|Chennai||Rs. 24020.00 (-0.17%)|
|Mumbai||Rs. 25020.00 (0.28%)|
|Delhi||Rs. 24450.00 (0%)|
|Kolkata||Rs. 24600.00 (-0.32%)|
|Kerala||Rs. 24050.00 (0%)|
|Bangalore||Rs. 24160.00 (-0.17%)|
|Hyderabad||Rs. 24030.00 (-0.12%)|
The Cabinet has decided to continue unrestricted export of wheat and non-basmati rice.
“The Cabinet Committee on Economic Affairs (CCEA) has approved the continuation of the unrestricted export of wheat and non-basmati rice, in view of the adequate availability of wheat and non-basmati rice in the domestic market. The proposal was moved by the Department of Commerce,” a statement released after the meeting said.
However, a PTI report said that the government has also approved export of an additional 2.5 million tonnes of wheat from the central pool, bringing the total of such exports to 4.5 million tonnes.
“The CCEA has approved an additional export of wheat from FCI godowns. The Cabinet did not mention any specific quantity for exports but there was an agreement to review exports once the shipments touch 25 lakh tonnes,” PTI said quoting an unnamed source.
In August, it had first approved export of two mt of wheat, for the first time in seven years. Of these, tenders have been floated for sale of about 1.8 mt, of which almost one mt has been sent out.
As on November 1, the wheat stock in the central pool is estimated at a little over 40 mt, almost three times more than the required quantity. Experts and market watchers feel India should immediately allow export, in tranches, of five to seven mt in the next few months to take advantage of favourable market conditions. “Prices in the global market are expected to stay over $300 a tonne in the next few months, providing the country a golden opportunity to liquidate its inventories are good prices,” said a leading trader.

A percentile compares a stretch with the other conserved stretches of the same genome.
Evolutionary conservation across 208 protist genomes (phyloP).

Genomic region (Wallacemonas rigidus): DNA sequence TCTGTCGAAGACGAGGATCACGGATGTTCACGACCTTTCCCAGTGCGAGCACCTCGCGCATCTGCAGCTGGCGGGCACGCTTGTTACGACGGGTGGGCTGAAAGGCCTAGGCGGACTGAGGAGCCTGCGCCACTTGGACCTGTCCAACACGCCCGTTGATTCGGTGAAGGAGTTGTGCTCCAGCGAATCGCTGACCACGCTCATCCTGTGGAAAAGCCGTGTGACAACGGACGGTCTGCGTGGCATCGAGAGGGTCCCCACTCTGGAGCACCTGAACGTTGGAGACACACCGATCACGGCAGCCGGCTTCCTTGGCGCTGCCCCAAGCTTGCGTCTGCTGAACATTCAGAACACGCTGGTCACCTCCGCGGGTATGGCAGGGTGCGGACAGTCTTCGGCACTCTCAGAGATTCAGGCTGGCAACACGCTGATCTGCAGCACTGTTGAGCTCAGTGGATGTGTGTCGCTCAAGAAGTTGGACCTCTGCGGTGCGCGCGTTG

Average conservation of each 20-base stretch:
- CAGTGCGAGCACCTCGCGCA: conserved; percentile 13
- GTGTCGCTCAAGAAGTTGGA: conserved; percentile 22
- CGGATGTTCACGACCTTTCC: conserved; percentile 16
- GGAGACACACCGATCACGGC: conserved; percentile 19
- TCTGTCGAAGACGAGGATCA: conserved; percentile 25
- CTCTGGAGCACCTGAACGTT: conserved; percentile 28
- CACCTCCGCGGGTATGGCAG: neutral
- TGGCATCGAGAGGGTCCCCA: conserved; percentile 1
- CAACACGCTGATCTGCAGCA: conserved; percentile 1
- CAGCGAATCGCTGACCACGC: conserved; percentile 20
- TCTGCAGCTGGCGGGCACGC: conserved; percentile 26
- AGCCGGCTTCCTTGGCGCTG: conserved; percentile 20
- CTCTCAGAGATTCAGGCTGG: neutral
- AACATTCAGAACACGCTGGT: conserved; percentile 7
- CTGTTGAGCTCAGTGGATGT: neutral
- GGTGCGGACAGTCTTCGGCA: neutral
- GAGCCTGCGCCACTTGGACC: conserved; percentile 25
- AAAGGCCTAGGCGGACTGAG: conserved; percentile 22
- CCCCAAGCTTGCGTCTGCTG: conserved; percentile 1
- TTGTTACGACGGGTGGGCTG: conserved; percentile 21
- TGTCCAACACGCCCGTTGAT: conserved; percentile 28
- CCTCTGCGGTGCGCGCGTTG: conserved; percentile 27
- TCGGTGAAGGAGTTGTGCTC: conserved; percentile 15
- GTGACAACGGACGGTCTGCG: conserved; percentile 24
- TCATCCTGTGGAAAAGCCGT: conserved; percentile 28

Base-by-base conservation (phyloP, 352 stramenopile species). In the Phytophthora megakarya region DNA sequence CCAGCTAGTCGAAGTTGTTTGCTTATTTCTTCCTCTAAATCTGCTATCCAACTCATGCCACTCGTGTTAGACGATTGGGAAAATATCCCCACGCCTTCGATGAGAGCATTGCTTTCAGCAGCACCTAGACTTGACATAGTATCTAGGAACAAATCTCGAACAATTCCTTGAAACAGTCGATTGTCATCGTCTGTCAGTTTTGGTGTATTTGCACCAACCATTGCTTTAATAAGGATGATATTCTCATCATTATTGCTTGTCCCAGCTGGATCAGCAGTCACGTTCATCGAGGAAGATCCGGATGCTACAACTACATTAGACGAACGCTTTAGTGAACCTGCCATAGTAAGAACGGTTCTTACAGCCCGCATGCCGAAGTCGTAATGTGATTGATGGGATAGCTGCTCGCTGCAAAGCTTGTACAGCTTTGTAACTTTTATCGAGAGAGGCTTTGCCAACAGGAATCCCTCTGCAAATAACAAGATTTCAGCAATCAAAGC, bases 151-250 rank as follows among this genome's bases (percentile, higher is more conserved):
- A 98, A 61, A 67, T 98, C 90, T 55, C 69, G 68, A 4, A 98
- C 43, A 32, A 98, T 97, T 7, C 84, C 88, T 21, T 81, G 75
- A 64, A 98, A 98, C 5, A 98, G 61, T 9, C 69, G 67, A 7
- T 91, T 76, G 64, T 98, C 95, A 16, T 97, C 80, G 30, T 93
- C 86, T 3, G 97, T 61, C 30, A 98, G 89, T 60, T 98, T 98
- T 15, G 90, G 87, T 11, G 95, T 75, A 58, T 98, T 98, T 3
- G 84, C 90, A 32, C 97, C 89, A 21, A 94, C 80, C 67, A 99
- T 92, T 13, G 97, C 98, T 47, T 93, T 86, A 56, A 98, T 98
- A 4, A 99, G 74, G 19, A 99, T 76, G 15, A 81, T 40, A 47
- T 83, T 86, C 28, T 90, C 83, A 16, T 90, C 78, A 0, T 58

Prices are expected to stay stable because of low supplies from America, the world’s biggest exporter, and also from Australia, Ukraine, Russia and Argentina because of poor weather. Traders said India’s latest wheat sale could easily fetch around $320 (Rs 18,000) a tonne in the international markets.
Liquidating the wheat through exports would also help compensate the government’s additional carrying cost. Officials said the current economic cost of wheat in government warehouses was around Rs 19,000 a tonne, including the taxes paid. The price the government is expected to get by selling wheat is around Rs 17,000 a tonne.
“The ideal way would be to keep on exporting 1.5-2 mt in small lots or else the international markets would crash, if India or, for that matter, any other country flood the international market,” the trader said.
In August, when India floated its first tender to export from central stocks, the international market was weak at around $296 a tonne. Now, these are around $320 a tonne. Two government-owned trading companies, unlisted PEC Ltd and State Trading Corporation of India, got the highest bids at $324 a tonne and $322.22 a tonne, respectively, in their latest export tenders.
The country produced a record 93.9 mt of wheat in the 2011-12 crop year (July-June), almost eight per cent more than the previous year. Apart from the government’s Food Corporation of India, traders have also shipped a little over three mt of the grain since September 2011.